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McLaren’s sponsorship deal with Coca-Cola – an opportunity for Williams, or an opportunity missed?

October 18, 2018

McLaren Renault have signed a sponsorship deal with Coca-Cola to have the drinks giant’s logo displayed on their car for the remainder of the 2018 Formula 1 season, (notably including this weekend’s US Grand Prix and Circuit of the Americas in Austin Texas) with the option to extend if it’s in the interests of both parties.

This is the second time the Coca-Cola company has dipped their toe in the Formula 1 market after their sub-brand energy drink Burn sponsored the ‘Lotus’ team (they’ll always get inverted commas from me – the REAL Team Lotus folded in 1994!) in 2013 and 2014.

Despite this connection, this will be the first time the American corporation’s logo will have appeared on an F1 car.

What occurred to me when I saw the announcement was with the Williams Martini Racing Formula 1 Team becoming just the Williams Racing Team in 2019 when Martini’s title sponsorship ends at the end of this season, could there have been an opportunity for Williams to get in there before McLaren and negotiate a title sponsorship deal with an obviously open to a tie-up in Formula 1 Coca-Cola before the McLaren mob got to them?

Williams and McLaren have a similar pedigree, and while current standing might slightly favour the Woking outfit, there’s not a great deal in it.

Most probably, Zak Brown, American CEO of McLaren, used his considerable experience, knowledge and connections of, and within the US market (he’s founder and CEO of JMI: The world’s biggest and most successful motorsports marketing agency in the world) to leverage the much sought after deal with Coca-Cola.

That being the case, there’s little Williams could have done to have engineered themselves the deal that Brown secured for McLaren.

However, it could be a sign that the noise that the US-centric Liberty is generating for Formula 1 in America is beginning to pay dividends, and that Mclaren’s deal with Coca Cola will be the first in a succession of American consumer brands that fancy a piece of the truly global (and that includes the US!) Formula 1.

America is the richest democracy in the world, with some of the world’s biggest corporations, so by the law of averages you’d expect them to be a bigger player in F1.

Imagine an Apple-Mercedes, or a Force Microsoft. What about an Amazon backed Ferrari? Or Chevrolet supplying constructors with engines like they do in IndyCar?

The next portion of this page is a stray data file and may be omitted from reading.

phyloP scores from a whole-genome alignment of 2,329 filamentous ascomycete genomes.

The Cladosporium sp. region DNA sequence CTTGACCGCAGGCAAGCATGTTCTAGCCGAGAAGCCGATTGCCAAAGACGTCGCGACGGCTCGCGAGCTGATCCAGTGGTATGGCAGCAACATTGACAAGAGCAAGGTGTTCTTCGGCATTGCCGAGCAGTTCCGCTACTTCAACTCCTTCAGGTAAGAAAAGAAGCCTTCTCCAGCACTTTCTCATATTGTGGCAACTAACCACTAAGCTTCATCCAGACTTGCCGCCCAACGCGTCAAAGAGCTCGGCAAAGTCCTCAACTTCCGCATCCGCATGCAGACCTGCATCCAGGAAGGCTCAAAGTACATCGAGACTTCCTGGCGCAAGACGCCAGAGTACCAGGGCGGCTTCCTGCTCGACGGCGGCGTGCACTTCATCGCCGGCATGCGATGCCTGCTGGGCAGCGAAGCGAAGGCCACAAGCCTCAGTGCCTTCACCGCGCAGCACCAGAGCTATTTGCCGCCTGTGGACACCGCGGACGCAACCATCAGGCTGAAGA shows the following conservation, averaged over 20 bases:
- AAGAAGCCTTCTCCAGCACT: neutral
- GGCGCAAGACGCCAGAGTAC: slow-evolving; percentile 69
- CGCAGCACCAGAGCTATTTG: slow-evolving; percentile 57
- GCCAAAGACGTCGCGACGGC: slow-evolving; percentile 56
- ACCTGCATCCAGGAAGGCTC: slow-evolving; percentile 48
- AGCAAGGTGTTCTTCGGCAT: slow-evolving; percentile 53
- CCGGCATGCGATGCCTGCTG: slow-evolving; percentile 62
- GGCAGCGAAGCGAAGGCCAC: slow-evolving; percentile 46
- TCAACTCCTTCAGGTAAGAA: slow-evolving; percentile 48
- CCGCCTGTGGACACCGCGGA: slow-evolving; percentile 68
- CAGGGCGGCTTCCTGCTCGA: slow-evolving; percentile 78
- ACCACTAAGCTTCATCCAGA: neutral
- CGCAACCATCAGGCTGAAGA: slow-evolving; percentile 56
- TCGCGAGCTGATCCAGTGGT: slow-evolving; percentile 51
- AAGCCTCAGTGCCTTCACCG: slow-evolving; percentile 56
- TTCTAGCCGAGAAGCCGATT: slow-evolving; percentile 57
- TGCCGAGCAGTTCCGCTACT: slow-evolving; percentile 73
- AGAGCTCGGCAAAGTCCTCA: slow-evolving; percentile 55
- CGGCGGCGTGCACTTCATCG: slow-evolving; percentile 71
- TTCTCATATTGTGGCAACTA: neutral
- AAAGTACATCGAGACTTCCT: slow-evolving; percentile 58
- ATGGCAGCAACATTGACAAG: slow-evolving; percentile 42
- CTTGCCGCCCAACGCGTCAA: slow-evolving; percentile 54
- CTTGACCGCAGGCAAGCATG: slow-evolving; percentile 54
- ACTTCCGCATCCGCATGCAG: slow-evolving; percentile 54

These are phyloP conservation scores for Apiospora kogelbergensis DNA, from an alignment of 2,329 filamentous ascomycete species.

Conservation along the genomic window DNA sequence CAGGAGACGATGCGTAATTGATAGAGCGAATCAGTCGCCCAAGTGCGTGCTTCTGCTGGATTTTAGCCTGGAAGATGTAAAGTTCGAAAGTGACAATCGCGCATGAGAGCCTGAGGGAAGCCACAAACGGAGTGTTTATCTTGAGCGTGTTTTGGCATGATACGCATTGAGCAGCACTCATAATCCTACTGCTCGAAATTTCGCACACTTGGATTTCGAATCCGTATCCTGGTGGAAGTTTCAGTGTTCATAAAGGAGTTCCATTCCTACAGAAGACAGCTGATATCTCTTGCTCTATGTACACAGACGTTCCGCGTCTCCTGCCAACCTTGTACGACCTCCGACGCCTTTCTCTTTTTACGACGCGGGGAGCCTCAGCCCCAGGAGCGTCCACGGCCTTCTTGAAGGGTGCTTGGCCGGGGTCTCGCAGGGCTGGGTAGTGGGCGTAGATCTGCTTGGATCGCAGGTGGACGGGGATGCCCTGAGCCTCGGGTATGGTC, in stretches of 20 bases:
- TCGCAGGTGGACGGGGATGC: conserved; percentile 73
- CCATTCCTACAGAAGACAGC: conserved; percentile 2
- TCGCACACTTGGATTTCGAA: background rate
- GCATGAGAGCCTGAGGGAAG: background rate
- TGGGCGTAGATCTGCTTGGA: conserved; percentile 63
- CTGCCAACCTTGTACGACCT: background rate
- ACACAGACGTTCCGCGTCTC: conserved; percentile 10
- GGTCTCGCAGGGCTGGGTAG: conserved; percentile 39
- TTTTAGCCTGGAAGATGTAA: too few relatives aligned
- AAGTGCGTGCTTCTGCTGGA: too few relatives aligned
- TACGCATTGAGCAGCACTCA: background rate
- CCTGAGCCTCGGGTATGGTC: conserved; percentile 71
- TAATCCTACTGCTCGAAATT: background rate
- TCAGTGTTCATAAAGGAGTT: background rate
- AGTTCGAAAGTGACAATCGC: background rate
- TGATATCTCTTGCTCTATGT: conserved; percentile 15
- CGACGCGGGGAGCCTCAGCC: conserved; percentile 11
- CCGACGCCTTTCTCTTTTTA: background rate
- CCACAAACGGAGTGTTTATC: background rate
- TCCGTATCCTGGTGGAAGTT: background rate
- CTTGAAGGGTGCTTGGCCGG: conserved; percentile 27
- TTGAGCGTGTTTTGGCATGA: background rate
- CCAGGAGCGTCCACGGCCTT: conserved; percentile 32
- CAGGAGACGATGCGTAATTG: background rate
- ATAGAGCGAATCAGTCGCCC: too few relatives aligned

These could all be a possibility in a brave new world of Formula 1 in which America plays a more pivotal role, encouraged by a greater sense of US ownership within the sport.

And if Liberty can convince CEOs across the US that a forward thinking, technologically innovating and yet socially and environmentally aware sport like F1 perfectly aligns with the values of their brand then there’s no reason why these deals can’t become a reality.

So might Williams be about to follow McLaren’s lead and leap into bed with some American Globo-megacorp?

Well, Williams are on the lookout for a title sponsor, and the funding that it could bring. They have pedigree and potential. And, despite their poor showing of late, they, like McLaren, are still a key player in the sport.

Not in Williams’ favour in convincing an US corporation that they’re the perfect suitor would be their proud ‘Britishness’. Americans, and American corporations traditionally gravitate towards home-grown success stories.

McLaren appear to have leveraged Zak Brown in their deal and Williams don’t have an equivalent, which could make them a more difficult sell to the US market.

And then there’s Haas. If I were a US company wanting to sponsor an F1 team, why wouldn’t I approach the de-facto US works team?

That they haven’t sealed a deal with an Oracle or an eBay, or even a McDonalds or a Pepsi suggests that there aren’t many of them knocking on the door just yet.

There’s also the trend of dwindling big-name sponsorship in Formula 1 in recent years. Whether as a result of the way F1 was managed in the Bernie era, whether it was because of the ‘show’ and people’s perception of the sport, or whether it’s down to cost and ROI (or lack of it) it’s something that Liberty must be desperate to reverse.

And it would seem that their way of doing this is to make F1 more appealing to CEOs and CMOs across the pond.

This being the case, if I were Claire Williams right now, I’d either be scrabbling around for a young American Grand Prix driver I could get in as test driver (that isn’t Santino Ferrucci!), or I’d be down Jarrow town hall sifting through births, marriages and deaths to see if I could dig up some American ancestry to sweeten any deal that might be in the offing from Silicon Valley.


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